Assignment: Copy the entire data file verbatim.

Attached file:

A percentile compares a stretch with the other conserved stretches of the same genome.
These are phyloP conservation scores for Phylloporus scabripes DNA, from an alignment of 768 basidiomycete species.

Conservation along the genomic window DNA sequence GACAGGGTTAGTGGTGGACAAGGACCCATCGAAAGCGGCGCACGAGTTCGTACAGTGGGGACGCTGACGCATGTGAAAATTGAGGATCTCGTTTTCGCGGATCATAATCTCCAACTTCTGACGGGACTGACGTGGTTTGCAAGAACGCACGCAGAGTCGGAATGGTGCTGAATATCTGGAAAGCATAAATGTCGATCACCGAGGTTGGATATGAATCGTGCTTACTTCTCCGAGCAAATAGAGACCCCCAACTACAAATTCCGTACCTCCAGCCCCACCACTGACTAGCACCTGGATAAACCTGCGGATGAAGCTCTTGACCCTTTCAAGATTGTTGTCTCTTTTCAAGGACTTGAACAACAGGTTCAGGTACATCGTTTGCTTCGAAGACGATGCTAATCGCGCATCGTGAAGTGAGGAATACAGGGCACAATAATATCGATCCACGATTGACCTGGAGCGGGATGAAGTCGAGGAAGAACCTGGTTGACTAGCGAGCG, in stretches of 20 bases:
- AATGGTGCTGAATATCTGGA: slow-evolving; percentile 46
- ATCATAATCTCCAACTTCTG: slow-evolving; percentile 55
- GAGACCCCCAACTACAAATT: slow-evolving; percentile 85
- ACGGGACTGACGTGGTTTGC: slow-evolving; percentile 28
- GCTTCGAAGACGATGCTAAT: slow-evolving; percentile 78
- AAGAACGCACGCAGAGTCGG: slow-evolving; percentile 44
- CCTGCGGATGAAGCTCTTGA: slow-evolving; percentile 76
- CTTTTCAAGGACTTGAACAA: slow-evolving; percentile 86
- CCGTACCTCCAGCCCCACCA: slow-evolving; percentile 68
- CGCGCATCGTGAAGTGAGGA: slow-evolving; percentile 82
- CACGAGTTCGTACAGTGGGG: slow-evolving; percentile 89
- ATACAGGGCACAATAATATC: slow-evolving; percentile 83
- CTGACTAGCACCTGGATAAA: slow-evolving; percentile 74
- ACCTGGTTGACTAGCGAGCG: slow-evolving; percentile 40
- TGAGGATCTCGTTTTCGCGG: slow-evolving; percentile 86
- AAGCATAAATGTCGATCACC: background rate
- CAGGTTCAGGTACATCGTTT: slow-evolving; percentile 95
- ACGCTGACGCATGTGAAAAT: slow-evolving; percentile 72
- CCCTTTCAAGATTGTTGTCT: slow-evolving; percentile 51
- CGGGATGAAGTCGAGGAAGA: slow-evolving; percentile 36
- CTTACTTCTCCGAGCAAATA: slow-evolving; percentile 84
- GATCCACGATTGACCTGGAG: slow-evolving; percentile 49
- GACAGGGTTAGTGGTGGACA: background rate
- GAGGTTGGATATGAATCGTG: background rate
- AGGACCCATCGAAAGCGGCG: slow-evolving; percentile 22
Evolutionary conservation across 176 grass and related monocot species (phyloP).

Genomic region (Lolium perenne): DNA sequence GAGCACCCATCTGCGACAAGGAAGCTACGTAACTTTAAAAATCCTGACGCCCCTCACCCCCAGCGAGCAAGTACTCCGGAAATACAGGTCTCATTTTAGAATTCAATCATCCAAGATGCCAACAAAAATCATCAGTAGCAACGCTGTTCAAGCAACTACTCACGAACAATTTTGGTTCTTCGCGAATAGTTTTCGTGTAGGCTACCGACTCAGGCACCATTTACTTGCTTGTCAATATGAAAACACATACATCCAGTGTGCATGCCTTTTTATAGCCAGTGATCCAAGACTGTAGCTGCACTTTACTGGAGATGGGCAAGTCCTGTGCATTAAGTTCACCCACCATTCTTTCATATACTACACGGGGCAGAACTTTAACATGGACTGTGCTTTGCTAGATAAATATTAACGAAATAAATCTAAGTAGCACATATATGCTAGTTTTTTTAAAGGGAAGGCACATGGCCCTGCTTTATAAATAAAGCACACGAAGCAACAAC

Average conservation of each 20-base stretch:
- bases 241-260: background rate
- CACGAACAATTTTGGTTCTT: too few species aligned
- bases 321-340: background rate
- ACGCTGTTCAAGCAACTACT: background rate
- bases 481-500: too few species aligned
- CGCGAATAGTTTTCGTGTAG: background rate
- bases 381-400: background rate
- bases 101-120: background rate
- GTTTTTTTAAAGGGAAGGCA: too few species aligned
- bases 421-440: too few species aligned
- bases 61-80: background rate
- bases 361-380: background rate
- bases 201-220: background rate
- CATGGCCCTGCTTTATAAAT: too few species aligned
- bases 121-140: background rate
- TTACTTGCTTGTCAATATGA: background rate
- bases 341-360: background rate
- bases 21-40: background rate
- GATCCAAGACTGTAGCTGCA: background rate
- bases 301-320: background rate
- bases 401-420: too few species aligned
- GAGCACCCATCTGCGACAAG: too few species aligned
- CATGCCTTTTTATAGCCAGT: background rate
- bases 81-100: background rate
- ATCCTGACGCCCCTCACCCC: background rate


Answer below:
A percentile compares a stretch with the other conserved stretches of the same genome.
These are phyloP conservation scores for Phylloporus scabripes DNA, from an alignment of 768 basidiomycete species.

Conservation along the genomic window DNA sequence GACAGGGTTAGTGGTGGACAAGGACCCATCGAAAGCGGCGCACGAGTTCGTACAGTGGGGACGCTGACGCATGTGAAAATTGAGGATCTCGTTTTCGCGGATCATAATCTCCAACTTCTGACGGGACTGACGTGGTTTGCAAGAACGCACGCAGAGTCGGAATGGTGCTGAATATCTGGAAAGCATAAATGTCGATCACCGAGGTTGGATATGAATCGTGCTTACTTCTCCGAGCAAATAGAGACCCCCAACTACAAATTCCGTACCTCCAGCCCCACCACTGACTAGCACCTGGATAAACCTGCGGATGAAGCTCTTGACCCTTTCAAGATTGTTGTCTCTTTTCAAGGACTTGAACAACAGGTTCAGGTACATCGTTTGCTTCGAAGACGATGCTAATCGCGCATCGTGAAGTGAGGAATACAGGGCACAATAATATCGATCCACGATTGACCTGGAGCGGGATGAAGTCGAGGAAGAACCTGGTTGACTAGCGAGCG, in stretches of 20 bases:
- AATGGTGCTGAATATCTGGA: slow-evolving; percentile 46
- ATCATAATCTCCAACTTCTG: slow-evolving; percentile 55
- GAGACCCCCAACTACAAATT: slow-evolving; percentile 85
- ACGGGACTGACGTGGTTTGC: slow-evolving; percentile 28
- GCTTCGAAGACGATGCTAAT: slow-evolving; percentile 78
- AAGAACGCACGCAGAGTCGG: slow-evolving; percentile 44
- CCTGCGGATGAAGCTCTTGA: slow-evolving; percentile 76
- CTTTTCAAGGACTTGAACAA: slow-evolving; percentile 86
- CCGTACCTCCAGCCCCACCA: slow-evolving; percentile 68
- CGCGCATCGTGAAGTGAGGA: slow-evolving; percentile 82
- CACGAGTTCGTACAGTGGGG: slow-evolving; percentile 89
- ATACAGGGCACAATAATATC: slow-evolving; percentile 83
- CTGACTAGCACCTGGATAAA: slow-evolving; percentile 74
- ACCTGGTTGACTAGCGAGCG: slow-evolving; percentile 40
- TGAGGATCTCGTTTTCGCGG: slow-evolving; percentile 86
- AAGCATAAATGTCGATCACC: background rate
- CAGGTTCAGGTACATCGTTT: slow-evolving; percentile 95
- ACGCTGACGCATGTGAAAAT: slow-evolving; percentile 72
- CCCTTTCAAGATTGTTGTCT: slow-evolving; percentile 51
- CGGGATGAAGTCGAGGAAGA: slow-evolving; percentile 36
- CTTACTTCTCCGAGCAAATA: slow-evolving; percentile 84
- GATCCACGATTGACCTGGAG: slow-evolving; percentile 49
- GACAGGGTTAGTGGTGGACA: background rate
- GAGGTTGGATATGAATCGTG: background rate
- AGGACCCATCGAAAGCGGCG: slow-evolving; percentile 22
Evolutionary conservation across 176 grass and related monocot species (phyloP).

Genomic region (Lolium perenne): DNA sequence GAGCACCCATCTGCGACAAGGAAGCTACGTAACTTTAAAAATCCTGACGCCCCTCACCCCCAGCGAGCAAGTACTCCGGAAATACAGGTCTCATTTTAGAATTCAATCATCCAAGATGCCAACAAAAATCATCAGTAGCAACGCTGTTCAAGCAACTACTCACGAACAATTTTGGTTCTTCGCGAATAGTTTTCGTGTAGGCTACCGACTCAGGCACCATTTACTTGCTTGTCAATATGAAAACACATACATCCAGTGTGCATGCCTTTTTATAGCCAGTGATCCAAGACTGTAGCTGCACTTTACTGGAGATGGGCAAGTCCTGTGCATTAAGTTCACCCACCATTCTTTCATATACTACACGGGGCAGAACTTTAACATGGACTGTGCTTTGCTAGATAAATATTAACGAAATAAATCTAAGTAGCACATATATGCTAGTTTTTTTAAAGGGAAGGCACATGGCCCTGCTTTATAAATAAAGCACACGAAGCAACAAC

Average conservation of each 20-base stretch:
- bases 241-260: background rate
- CACGAACAATTTTGGTTCTT: too few species aligned
- bases 321-340: background rate
- ACGCTGTTCAAGCAACTACT: background rate
- bases 481-500: too few species aligned
- CGCGAATAGTTTTCGTGTAG: background rate
- bases 381-400: background rate
- bases 101-120: background rate
- GTTTTTTTAAAGGGAAGGCA: too few species aligned
- bases 421-440: too few species aligned
- bases 61-80: background rate
- bases 361-380: background rate
- bases 201-220: background rate
- CATGGCCCTGCTTTATAAAT: too few species aligned
- bases 121-140: background rate
- TTACTTGCTTGTCAATATGA: background rate
- bases 341-360: background rate
- bases 21-40: background rate
- GATCCAAGACTGTAGCTGCA: background rate
- bases 301-320: background rate
- bases 401-420: too few species aligned
- GAGCACCCATCTGCGACAAG: too few species aligned
- CATGCCTTTTTATAGCCAGT: background rate
- bases 81-100: background rate
- ATCCTGACGCCCCTCACCCC: background rate